The classroom had been ransacked. In the dead of night, something or someone had broken in, leaving a trail of destruction in their wake.
Chairs had been turned over, draws pulled out, a desk was on its side. Traces of green and yellow slime were found in the book corner and on the teacher’s desk, and slimy footprints were still visible on the carpet.
They say the first 24 hours is crucial when solving any crime. But by the time I reached the classroom, it was a full day later, so I had to rely on those who were first on the scene to bring me up to speed.
It looked as if the perpetrator had got in through a top window, which the school caretaker had somehow overlooked. Slime had been found on the window lock and books and pencils were scattered all over the floor.
A careful inventory of the classroom revealed that nothing was missing, so we could rule out theft as a motive. But what had actually happened?
I listened carefully as the young detectives summarised their findings. It was aliens. They had got in through a window and gone exploring. A further suggestion that they may have been in search of underpants was substantiated by Ryan, who showed me the supply of emergency underwear that everyone knew was kept on the top shelf of the cupboard.
As I looked around the classroom, the clues began to swim into focus. The space rockets on the walls, the display of alien books, the reports on Laika and Yuri Gagarin: just like that scene at the end of The Usual Suspects, it was all beginning to fall into place.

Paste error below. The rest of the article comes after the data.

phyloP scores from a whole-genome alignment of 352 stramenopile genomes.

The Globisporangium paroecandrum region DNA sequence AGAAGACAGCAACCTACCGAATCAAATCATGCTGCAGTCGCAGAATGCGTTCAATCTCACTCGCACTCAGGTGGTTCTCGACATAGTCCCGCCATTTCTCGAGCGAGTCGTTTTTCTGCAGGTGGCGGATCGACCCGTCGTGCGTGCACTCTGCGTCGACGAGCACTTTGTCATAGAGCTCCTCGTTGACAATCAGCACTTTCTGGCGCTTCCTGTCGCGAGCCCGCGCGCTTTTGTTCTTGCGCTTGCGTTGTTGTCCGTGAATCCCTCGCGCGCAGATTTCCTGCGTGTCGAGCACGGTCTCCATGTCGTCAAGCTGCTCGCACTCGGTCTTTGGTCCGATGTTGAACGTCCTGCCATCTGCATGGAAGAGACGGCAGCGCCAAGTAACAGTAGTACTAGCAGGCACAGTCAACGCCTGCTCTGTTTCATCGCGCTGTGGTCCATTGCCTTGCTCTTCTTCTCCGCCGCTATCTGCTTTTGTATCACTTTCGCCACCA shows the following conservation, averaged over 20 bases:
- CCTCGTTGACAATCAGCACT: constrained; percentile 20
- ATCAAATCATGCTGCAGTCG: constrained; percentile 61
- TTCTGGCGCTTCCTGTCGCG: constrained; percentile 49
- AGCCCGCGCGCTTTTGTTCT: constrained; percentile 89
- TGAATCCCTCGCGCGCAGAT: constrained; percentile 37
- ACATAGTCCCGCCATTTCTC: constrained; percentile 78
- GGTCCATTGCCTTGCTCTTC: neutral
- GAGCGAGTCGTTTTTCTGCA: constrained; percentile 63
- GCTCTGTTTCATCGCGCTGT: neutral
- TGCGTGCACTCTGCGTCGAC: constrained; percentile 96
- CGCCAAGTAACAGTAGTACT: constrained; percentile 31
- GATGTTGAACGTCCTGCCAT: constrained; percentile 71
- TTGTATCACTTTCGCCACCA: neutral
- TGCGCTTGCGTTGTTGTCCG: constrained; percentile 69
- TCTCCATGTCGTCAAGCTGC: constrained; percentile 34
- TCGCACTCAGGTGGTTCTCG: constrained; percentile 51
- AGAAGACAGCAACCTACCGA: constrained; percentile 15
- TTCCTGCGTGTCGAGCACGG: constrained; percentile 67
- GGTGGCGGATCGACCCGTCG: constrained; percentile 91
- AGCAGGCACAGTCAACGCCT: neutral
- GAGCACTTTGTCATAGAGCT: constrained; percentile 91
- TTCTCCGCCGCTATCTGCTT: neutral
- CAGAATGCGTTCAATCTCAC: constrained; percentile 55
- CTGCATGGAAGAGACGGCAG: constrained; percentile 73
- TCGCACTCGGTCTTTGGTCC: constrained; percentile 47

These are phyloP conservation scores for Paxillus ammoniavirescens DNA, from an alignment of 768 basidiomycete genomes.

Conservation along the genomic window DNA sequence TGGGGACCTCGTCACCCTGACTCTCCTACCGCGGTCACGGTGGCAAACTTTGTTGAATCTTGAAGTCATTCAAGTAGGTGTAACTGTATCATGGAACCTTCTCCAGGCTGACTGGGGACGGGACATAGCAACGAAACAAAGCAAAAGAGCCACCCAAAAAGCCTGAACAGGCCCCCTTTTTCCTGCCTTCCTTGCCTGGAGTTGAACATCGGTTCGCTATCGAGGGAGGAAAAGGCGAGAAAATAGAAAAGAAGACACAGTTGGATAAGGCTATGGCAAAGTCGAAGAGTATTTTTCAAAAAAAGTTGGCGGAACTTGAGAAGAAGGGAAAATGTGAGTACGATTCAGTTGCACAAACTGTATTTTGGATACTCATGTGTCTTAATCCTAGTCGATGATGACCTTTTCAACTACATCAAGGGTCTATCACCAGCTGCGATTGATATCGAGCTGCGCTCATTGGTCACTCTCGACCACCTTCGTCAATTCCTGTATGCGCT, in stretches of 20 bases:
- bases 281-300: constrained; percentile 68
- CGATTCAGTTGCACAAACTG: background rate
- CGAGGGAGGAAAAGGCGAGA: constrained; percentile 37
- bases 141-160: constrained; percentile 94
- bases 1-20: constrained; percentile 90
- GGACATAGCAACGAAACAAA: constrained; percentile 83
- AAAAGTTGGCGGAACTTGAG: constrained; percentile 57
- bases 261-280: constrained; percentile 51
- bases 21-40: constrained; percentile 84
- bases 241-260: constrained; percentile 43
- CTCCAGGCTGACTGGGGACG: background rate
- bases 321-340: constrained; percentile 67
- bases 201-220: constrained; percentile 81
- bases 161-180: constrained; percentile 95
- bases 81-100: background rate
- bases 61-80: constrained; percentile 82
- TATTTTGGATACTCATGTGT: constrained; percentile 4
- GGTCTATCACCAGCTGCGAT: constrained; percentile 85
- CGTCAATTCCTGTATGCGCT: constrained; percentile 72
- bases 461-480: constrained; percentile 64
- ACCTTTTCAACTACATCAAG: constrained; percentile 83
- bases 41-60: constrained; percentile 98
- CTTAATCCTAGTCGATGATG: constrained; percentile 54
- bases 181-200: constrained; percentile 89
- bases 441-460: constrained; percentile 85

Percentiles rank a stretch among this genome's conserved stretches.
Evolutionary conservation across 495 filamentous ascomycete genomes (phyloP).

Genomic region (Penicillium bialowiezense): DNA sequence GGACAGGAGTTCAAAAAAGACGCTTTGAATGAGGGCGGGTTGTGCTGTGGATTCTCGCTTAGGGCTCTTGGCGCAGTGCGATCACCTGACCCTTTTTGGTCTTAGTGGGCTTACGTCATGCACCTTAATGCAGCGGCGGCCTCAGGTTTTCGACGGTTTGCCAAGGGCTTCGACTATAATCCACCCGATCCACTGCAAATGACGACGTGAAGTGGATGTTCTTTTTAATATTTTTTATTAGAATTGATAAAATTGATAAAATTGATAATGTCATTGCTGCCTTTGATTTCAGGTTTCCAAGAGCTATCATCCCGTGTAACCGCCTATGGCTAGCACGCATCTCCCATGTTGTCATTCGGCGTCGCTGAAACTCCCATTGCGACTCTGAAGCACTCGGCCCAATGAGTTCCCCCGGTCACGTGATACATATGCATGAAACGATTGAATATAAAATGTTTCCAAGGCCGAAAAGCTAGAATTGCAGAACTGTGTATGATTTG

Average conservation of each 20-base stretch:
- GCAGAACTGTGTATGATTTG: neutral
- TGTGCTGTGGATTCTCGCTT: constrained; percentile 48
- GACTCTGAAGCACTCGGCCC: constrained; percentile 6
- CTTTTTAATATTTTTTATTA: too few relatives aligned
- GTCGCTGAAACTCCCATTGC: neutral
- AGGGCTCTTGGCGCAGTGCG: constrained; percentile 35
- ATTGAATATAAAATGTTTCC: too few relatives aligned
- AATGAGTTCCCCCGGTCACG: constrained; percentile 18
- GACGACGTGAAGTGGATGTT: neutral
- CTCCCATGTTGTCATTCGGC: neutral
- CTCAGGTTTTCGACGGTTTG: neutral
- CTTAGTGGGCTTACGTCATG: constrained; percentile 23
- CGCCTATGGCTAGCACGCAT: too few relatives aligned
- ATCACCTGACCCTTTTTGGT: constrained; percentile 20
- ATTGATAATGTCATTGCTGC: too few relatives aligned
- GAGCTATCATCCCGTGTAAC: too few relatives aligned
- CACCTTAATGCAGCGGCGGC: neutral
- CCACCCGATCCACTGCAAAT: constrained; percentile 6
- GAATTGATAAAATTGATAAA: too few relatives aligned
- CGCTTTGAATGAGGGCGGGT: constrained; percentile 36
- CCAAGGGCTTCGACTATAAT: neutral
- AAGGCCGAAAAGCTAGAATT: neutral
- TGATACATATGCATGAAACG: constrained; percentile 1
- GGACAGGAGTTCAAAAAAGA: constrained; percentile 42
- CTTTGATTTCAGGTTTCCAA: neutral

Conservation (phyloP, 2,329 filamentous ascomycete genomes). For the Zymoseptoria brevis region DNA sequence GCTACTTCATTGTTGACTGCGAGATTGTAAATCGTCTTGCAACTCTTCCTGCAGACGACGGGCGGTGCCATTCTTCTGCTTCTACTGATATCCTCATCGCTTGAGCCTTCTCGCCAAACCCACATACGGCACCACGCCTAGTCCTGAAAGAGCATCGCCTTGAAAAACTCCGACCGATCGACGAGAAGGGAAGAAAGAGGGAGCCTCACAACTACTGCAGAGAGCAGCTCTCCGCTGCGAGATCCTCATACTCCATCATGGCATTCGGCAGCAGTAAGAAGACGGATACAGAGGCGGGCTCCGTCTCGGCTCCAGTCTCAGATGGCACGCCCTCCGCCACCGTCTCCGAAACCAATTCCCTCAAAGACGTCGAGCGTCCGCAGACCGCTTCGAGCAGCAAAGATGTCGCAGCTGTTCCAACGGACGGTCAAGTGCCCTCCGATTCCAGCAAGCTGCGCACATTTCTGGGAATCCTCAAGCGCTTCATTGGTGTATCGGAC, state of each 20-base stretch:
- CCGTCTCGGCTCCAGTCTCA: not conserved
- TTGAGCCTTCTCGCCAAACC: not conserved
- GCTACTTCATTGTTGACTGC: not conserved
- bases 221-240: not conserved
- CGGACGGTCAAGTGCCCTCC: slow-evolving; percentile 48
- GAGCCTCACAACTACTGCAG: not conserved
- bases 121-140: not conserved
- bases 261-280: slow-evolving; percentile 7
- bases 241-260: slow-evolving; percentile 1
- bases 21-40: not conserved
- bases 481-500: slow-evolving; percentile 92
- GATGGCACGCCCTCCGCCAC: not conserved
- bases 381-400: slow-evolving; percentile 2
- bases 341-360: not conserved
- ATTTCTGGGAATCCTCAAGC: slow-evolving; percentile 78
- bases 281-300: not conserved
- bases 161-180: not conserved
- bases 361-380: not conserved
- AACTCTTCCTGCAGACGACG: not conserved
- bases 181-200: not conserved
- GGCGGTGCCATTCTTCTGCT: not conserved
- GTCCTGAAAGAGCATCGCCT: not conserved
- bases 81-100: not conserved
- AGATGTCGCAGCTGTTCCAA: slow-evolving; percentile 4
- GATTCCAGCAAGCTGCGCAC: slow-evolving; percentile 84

Of course, like all good detectives, we had to fill in the paperwork. As the temporary Chief Investigating Officer, I told them that I would need written reports on the incident on my desk by the end of the morning and duly despatched the fledgling sleuths to their desks to complete the task.
As I wandered from desk to desk, I learned that “nortee aliens had mad a mess” and that there had been “bloo alien poo” everywhere. Megan, a detective of advanced literary skills, reported having “discovrd a gooee slimy trail of sticky alien goo rigiling across the carpit”. Even Teagan, for whom report-writing is not an obvious strength, managed to tell me that she “sor alien goo”.
“What do you think the aliens looked like?” I asked them and was immediately besieged with reports of creatures with multiple legs and arms, large eyes, antennae and funny sticky-out bits.
“This is all useful information,” I told them. “Your reports are going to be really valuable in working out what happened, but I’m a bit scared that these aliens will come again.”
I must have conveyed my fear a little too well because Jonny sidled up to me and patted my arm reassuringly. “Don’t worry Mrs Brighouse,” he whispered. “They’re not real aliens. We made them out of papier mâché.”
Jo Brighouse is a primary school teacher in the Midlands